(4) Entering into Memorandum of Agreements (MOAs) with local governments, state or federal government, or local non-governmental organizations (such as health clinics or evacuation centers) to ensure a protocol is in place in the case of an emergency;
(5) A Global Disaster Prevention and Response Ordinance/Protocol or Emergency Declaration Ordinance; and
(6) Water Quality and Casino Sanitation Ordinance.
Any tribal government or casino management considering new laws and policies needs to tailor its plan to the specific needs of the governing tribe and its circumstances. For instance, issues to consider include the land base, population size, and special jurisdictional issues such as unique ownership interests on reservation land.
“These preparedness tips also apply to an Indian tribe’s non-casino properties,” said Anna Hohag, associate attorney with Fredericks Peebles & Patterson. “Having protocols in place not only will allow an Indian tribe to work toward preparing for a disaster, but also will allow that tribe to quickly and effectively respond if something does occur.”
Because most of these epidemics are viral infections, meaning they are contagious and easy to spread, it might necessary for the tribe to implement heightened cleanliness standards. A casino floor, along with the myriad restaurants and restrooms, offers many potential ways to spread an infection.
Heightened standards might include increasing the cleaning of gaming devices, use of masks by employees and patrons, and ensuring that hand sanitizer or gloves are readily available at the facility. Casino management also may need to consider screening employees and patrons for symptoms of respiratory illness, such as fever and cough, in order to avoid the transmission and further spread of such an infectious virus.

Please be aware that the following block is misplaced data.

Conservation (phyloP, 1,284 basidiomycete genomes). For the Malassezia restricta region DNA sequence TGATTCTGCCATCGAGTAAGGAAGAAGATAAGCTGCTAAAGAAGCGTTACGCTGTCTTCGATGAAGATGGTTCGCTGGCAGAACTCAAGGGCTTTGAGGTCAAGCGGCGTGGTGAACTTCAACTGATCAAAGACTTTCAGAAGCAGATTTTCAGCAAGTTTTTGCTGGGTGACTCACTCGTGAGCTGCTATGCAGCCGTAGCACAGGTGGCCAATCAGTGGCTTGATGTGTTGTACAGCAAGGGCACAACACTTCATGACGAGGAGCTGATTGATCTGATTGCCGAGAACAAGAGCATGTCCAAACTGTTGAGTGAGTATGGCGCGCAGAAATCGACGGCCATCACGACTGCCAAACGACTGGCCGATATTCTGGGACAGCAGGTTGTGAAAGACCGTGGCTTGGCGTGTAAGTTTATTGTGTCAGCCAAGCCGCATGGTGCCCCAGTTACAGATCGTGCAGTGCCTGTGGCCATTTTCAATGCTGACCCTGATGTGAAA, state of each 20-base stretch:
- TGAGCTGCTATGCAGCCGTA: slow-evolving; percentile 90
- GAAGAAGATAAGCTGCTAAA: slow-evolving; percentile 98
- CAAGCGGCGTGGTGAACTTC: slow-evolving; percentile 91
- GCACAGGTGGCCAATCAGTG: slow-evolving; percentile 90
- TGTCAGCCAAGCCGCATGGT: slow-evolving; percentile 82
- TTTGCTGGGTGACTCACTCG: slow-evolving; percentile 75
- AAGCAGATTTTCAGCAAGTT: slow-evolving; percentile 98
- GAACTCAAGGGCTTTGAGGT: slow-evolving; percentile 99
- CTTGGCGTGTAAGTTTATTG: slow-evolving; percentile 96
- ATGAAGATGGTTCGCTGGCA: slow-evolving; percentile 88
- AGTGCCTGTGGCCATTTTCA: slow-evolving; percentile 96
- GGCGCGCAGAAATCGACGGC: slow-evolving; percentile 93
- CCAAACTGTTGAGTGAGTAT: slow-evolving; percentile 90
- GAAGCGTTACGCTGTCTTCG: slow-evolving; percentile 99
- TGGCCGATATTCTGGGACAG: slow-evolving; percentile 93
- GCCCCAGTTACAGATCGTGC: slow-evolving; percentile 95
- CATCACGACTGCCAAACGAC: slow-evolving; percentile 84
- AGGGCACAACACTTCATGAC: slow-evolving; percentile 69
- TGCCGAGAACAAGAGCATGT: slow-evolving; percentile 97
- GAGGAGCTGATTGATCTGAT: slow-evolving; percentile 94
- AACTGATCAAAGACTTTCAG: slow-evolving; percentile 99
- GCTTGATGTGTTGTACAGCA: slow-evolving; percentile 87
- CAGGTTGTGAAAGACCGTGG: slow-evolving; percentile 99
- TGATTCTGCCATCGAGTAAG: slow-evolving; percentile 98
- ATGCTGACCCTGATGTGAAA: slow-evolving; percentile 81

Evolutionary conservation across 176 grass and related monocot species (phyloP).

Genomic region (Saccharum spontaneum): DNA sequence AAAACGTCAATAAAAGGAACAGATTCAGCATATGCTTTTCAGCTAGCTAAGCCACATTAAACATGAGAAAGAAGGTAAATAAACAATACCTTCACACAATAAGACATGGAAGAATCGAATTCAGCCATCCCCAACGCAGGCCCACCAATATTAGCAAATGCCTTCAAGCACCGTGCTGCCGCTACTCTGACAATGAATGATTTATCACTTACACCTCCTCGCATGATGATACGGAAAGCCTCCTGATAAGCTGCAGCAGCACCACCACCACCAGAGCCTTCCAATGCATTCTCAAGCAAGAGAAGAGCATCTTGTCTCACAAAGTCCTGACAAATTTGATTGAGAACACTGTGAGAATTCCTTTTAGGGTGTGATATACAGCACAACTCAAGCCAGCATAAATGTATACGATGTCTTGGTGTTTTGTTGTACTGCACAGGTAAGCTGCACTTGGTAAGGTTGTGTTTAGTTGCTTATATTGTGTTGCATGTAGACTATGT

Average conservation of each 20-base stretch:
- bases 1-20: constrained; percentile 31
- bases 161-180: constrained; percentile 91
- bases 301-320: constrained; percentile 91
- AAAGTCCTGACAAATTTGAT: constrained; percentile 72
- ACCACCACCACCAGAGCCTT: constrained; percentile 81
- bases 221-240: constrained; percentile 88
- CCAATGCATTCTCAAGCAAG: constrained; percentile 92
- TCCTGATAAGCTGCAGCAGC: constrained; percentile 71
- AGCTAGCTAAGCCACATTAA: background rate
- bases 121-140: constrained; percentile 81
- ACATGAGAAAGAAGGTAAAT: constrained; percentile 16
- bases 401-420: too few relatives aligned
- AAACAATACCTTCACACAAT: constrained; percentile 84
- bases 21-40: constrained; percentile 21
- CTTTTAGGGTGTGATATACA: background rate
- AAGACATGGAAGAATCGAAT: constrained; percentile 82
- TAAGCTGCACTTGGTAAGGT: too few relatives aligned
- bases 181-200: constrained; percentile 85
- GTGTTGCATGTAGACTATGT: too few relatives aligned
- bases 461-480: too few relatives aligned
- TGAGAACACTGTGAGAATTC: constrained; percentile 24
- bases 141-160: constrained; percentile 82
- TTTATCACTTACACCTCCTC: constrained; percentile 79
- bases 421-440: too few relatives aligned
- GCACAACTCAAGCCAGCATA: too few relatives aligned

The World Health Organization (WHO) recommends hand and respiratory hygiene and safe food practices to prevent further transmission. In addition, the Center for Disease Control (CDC) or Occupational Safety and Health Administration (OSHA) have released planning checklists and other guidance resources on their websites for business tips on what employers can do to be prepared for an epidemic and how they can protect their employees.
“According to the CDC, employers play a key role in protecting employees’ health and safety in a flu pandemic and being prepared can help limit any negative impact on the economy and society as well,” Hohag said. “While no one can predict when an emergency epidemic may occur or hit a tribal casino, these recommended steps for preparedness may be what ensures the survival of the tribal business if a crisis does hit.”
Fredericks Peebles & Patterson has offices in Sacramento, California; Louisville, Colorado; Rapid City, South Dakota; and Washington, D.C. To learn more, visit www.ndnlaw.com.
Fredericks Peebles & Patterson LLP is dedicated to the representation of American Indian tribes and Native American organizations throughout the United States. Legal services include a wide spectrum of services related to Indian concerns in the areas of business transactions, litigation, and governmental affairs.